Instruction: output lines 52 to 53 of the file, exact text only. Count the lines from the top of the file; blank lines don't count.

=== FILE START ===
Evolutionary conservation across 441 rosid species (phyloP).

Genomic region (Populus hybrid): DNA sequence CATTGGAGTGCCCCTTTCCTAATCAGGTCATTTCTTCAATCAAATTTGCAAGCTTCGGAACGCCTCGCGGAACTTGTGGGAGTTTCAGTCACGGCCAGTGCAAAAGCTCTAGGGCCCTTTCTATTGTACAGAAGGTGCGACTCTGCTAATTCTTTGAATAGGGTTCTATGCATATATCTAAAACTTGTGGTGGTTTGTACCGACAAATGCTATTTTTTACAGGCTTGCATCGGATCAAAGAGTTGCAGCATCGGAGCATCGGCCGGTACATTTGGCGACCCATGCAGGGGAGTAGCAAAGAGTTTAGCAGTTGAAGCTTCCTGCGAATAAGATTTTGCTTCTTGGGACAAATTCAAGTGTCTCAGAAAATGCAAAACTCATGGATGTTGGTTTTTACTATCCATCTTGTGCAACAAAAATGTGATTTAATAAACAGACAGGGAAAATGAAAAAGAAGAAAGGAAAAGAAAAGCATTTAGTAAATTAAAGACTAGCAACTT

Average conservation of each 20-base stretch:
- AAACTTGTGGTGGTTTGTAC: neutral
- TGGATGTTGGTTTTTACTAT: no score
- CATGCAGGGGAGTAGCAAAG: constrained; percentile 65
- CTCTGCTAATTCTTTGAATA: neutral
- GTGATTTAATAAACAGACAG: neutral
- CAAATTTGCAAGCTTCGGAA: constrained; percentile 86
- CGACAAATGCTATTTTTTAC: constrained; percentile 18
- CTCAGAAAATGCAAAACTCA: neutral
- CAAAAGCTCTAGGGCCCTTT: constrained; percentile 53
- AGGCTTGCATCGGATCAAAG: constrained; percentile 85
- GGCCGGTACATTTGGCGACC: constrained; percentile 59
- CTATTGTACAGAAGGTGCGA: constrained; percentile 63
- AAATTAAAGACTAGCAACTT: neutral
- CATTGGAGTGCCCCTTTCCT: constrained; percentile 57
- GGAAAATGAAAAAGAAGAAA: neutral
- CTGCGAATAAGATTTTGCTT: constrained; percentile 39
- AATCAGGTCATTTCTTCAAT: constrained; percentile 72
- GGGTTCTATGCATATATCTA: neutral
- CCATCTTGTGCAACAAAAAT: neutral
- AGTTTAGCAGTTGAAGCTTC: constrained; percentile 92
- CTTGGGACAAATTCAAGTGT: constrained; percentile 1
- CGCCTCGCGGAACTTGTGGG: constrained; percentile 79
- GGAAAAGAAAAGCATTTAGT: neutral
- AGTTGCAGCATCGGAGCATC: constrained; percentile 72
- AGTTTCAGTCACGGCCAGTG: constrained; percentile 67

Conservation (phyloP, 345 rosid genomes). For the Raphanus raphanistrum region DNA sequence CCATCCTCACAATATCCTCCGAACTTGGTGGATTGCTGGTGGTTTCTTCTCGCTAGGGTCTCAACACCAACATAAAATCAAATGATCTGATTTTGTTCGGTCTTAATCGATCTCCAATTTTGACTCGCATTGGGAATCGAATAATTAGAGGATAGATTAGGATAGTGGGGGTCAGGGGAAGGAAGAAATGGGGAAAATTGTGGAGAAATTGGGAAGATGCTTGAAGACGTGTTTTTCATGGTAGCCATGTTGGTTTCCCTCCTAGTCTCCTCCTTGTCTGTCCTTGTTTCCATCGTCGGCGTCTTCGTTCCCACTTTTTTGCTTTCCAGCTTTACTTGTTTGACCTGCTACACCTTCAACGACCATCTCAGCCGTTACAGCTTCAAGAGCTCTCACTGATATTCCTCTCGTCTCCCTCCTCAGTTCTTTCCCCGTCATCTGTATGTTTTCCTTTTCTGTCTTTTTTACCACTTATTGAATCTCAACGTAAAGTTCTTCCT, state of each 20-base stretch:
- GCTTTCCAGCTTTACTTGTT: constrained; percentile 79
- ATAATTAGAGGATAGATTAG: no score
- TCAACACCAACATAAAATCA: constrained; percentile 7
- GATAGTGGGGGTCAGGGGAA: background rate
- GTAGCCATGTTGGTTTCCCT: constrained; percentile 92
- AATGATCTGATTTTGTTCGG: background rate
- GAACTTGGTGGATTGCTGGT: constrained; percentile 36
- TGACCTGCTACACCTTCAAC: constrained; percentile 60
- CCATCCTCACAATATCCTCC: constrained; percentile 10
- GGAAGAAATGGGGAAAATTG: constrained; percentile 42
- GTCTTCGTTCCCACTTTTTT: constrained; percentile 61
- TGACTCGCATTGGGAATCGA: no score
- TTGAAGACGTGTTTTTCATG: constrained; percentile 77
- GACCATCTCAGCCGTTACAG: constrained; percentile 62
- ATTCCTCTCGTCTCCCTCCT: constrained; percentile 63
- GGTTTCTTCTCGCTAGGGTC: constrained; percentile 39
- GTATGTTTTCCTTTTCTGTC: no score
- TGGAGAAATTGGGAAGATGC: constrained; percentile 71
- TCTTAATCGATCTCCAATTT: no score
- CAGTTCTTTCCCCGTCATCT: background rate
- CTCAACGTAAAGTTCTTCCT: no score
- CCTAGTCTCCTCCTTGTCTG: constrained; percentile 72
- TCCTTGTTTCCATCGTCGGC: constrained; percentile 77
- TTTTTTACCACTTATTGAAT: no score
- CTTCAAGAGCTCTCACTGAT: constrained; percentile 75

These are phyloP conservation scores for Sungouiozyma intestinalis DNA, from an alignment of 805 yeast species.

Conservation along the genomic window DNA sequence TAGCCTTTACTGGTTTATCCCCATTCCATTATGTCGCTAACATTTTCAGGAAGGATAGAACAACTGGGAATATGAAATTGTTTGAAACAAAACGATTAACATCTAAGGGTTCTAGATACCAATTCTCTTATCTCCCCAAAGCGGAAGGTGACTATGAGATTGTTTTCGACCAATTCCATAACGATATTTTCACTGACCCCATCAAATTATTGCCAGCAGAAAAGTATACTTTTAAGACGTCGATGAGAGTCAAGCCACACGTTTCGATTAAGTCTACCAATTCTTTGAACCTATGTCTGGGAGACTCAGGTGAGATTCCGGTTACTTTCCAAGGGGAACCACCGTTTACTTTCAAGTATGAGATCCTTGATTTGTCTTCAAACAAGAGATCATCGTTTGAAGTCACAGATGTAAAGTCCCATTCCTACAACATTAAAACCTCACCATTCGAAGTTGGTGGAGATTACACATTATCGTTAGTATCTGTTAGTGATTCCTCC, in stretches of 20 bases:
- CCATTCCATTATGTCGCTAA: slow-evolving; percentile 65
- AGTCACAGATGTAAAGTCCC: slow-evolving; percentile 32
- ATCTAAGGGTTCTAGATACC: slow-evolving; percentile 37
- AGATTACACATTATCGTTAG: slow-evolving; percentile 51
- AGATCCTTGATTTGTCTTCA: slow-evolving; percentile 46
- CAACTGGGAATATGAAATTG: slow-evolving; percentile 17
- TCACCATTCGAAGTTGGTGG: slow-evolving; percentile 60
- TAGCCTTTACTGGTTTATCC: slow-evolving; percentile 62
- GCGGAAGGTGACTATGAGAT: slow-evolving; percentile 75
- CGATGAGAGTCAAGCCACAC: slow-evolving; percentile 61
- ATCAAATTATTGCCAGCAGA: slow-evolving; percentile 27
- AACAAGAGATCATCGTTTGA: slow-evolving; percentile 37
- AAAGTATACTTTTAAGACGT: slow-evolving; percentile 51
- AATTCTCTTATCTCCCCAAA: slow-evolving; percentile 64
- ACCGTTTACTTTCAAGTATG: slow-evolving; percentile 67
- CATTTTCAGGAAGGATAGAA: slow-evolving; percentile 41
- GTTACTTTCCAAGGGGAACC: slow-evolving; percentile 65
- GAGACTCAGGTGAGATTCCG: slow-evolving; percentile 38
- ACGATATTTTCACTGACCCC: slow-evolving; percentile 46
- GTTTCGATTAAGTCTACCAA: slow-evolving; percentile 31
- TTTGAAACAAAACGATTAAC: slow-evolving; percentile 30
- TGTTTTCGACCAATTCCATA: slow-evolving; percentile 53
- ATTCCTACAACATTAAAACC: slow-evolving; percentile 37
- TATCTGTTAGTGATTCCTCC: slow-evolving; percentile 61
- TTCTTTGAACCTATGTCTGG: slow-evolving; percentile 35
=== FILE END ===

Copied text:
- TCCTTGTTTCCATCGTCGGC: constrained; percentile 77
- TTTTTTACCACTTATTGAAT: no score